Monday, June 14, 2021
9:30 AM -
Creating Inter-Cryostat Quantum Microwave Networks across Meter-Scale Distances
Join Zoom Meetinghttps://caltech.zoom.us/j/93304584361
Meeting ID: 933 0458 4361
AbstractSuperconducting circuits are a strong contender for realizing quantum computing systems. Constructing such systems with many thousands, possibly millions of superconducting qubits will likely require linking several computing nodes housed in their dedicated cryogenic systems into a larger networked cluster. Such networks could operate at optical frequencies using fiber links but would require large bandwidth and high-fidelity microwave-to-optical conversion. At ETH Zurich, in a radically different approach, we have designed, realized, and tested a first quantum microwave link which allows superconducting-circuit-based quantum processors located in different systems to directly exchange quantum information  over distances of up to 30 meters. This link, for a quantum computer, takes the role of a network transferring data between computing nodes located in a high-performance computing data center. However, unlike its conventional counterparts, our data link is operated at ultra-low temperatures, close to the absolute zero. This allows our quantum data link to directly connect to quantum processors operating at the same temperature. Using this system, we transfer qubit states and generate entanglement on demand with high transfer and target state fidelities [1,2]. The system we have constructed is a first of its kind in the world and could play an important role in both growing the power of quantum computers in the future and allowing for fundamental quantum science experiments.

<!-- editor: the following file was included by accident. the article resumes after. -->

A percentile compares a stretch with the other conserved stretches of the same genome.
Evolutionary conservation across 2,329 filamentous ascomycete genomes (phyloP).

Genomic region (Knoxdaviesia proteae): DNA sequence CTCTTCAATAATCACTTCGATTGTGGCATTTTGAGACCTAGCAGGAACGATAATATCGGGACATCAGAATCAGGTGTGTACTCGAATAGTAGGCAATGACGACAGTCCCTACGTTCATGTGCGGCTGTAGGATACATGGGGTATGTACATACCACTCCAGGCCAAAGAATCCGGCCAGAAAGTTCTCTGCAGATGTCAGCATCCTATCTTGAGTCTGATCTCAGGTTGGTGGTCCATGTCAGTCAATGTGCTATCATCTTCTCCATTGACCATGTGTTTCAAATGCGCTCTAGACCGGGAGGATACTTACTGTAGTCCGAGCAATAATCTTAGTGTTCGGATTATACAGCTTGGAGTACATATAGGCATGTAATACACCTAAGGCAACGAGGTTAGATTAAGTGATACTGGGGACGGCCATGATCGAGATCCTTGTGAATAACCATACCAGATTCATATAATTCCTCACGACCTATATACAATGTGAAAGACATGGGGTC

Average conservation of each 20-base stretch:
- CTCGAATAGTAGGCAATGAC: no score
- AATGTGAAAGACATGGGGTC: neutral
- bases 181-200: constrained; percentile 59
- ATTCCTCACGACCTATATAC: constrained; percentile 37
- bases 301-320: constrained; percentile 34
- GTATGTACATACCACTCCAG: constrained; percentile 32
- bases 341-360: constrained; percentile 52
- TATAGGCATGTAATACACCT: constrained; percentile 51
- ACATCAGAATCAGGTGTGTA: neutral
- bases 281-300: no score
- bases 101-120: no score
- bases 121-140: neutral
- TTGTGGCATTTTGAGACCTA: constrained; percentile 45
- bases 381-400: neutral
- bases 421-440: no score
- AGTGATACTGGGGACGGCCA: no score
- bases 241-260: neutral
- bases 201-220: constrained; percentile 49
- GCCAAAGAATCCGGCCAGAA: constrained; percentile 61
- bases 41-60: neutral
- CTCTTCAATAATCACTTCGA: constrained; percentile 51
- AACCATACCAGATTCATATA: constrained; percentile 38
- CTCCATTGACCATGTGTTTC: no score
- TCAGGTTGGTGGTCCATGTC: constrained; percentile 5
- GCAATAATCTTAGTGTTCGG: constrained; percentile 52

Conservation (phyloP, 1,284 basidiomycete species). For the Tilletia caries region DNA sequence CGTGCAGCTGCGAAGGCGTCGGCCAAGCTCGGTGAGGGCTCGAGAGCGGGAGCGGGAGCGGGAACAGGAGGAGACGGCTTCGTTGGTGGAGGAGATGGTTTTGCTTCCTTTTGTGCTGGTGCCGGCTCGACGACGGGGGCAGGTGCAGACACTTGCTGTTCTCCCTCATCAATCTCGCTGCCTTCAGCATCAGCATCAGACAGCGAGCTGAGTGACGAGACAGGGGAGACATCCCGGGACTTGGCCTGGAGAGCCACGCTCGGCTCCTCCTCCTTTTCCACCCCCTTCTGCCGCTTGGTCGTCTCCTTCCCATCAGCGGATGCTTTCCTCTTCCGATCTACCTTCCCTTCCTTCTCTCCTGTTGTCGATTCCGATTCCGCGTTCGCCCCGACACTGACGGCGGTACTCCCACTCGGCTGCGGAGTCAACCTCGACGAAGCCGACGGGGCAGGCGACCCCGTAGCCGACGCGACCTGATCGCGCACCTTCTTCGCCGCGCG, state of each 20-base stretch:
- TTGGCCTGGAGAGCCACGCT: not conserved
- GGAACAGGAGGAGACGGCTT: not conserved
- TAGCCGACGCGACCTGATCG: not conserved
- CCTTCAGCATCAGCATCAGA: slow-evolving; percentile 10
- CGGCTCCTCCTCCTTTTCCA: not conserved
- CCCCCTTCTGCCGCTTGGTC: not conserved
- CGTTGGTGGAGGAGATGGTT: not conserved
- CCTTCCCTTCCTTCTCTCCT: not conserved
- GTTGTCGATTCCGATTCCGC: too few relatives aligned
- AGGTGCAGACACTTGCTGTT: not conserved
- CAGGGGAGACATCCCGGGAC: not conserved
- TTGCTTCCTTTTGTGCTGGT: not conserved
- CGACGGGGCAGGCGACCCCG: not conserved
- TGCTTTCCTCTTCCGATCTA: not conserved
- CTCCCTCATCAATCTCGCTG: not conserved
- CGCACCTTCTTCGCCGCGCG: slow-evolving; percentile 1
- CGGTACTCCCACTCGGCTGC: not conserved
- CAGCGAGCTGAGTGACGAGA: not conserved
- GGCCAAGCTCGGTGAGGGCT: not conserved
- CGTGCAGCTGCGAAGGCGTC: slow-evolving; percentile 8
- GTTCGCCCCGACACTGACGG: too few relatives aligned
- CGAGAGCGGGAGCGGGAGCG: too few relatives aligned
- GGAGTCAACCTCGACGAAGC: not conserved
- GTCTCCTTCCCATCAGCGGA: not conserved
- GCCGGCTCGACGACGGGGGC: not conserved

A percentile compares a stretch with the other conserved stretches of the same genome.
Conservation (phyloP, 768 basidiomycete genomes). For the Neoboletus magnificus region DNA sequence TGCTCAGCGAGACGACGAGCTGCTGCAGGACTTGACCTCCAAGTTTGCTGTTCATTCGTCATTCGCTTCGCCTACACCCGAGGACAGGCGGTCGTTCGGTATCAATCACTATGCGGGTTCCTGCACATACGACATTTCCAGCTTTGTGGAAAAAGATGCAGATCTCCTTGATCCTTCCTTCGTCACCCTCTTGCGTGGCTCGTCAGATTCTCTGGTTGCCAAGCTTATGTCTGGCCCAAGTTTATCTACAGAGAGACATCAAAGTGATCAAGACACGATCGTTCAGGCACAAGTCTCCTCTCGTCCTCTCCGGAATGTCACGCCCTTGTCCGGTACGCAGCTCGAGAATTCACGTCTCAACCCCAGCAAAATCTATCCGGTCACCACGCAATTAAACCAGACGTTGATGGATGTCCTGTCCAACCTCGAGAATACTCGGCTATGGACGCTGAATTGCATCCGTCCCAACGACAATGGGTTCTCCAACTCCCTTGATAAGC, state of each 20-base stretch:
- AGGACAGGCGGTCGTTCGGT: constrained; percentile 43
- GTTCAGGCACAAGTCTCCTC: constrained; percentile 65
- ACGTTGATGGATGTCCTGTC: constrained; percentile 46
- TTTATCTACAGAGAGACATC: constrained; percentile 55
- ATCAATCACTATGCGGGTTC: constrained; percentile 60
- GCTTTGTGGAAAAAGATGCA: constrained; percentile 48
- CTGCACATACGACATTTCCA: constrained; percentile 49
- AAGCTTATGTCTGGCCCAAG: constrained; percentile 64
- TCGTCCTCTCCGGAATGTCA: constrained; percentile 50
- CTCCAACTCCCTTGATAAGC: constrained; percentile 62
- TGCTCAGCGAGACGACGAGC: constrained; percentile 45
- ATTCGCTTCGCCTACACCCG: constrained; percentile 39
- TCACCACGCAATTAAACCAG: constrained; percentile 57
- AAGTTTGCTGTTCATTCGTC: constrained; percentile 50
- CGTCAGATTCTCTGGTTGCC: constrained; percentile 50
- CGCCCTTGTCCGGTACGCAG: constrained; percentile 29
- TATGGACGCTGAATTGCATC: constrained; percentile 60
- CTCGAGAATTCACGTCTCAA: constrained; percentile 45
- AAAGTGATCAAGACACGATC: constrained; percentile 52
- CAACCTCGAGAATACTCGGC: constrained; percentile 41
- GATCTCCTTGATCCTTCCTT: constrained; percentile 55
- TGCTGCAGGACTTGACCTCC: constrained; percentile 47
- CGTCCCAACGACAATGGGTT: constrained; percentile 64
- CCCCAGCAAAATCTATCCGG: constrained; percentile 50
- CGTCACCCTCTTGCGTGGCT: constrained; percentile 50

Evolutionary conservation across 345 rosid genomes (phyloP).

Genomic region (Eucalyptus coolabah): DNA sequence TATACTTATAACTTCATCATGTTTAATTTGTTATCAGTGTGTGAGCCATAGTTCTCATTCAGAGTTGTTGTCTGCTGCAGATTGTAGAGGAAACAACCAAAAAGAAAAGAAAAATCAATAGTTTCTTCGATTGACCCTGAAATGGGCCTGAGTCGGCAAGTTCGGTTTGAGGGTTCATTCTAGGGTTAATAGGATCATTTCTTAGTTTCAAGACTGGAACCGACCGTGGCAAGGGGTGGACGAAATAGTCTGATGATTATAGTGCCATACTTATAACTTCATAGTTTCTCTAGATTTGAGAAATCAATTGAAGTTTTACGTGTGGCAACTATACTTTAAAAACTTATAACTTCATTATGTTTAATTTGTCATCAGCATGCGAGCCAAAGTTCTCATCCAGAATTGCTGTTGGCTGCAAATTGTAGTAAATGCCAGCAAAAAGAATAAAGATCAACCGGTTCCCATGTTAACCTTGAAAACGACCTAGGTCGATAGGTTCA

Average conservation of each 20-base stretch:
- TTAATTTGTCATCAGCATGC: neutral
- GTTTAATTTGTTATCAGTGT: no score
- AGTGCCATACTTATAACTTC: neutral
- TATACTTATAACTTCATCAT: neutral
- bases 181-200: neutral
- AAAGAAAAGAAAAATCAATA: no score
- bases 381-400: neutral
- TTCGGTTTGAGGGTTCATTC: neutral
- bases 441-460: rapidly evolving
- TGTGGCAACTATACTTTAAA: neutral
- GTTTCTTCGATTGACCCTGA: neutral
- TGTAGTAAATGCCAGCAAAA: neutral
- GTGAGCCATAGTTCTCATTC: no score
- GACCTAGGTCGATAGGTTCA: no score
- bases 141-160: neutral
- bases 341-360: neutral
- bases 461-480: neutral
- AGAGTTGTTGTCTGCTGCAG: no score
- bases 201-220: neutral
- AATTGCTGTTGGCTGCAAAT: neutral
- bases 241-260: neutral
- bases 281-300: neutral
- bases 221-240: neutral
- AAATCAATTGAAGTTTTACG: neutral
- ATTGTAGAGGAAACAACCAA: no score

P. Magnard et al., Phys. Rev. Lett. 125, 260502 (2020)
 P. Kurpiers et al., Nature 558, 264-267 (2018)
INQNET (INtelligent Quantum NEtworks & Technologies, inqnet.caltech.edu) is a research program that aims to bring together academia, national laboratories, and industry to advance quantum science and technology and address relevant fundamental questions in physics.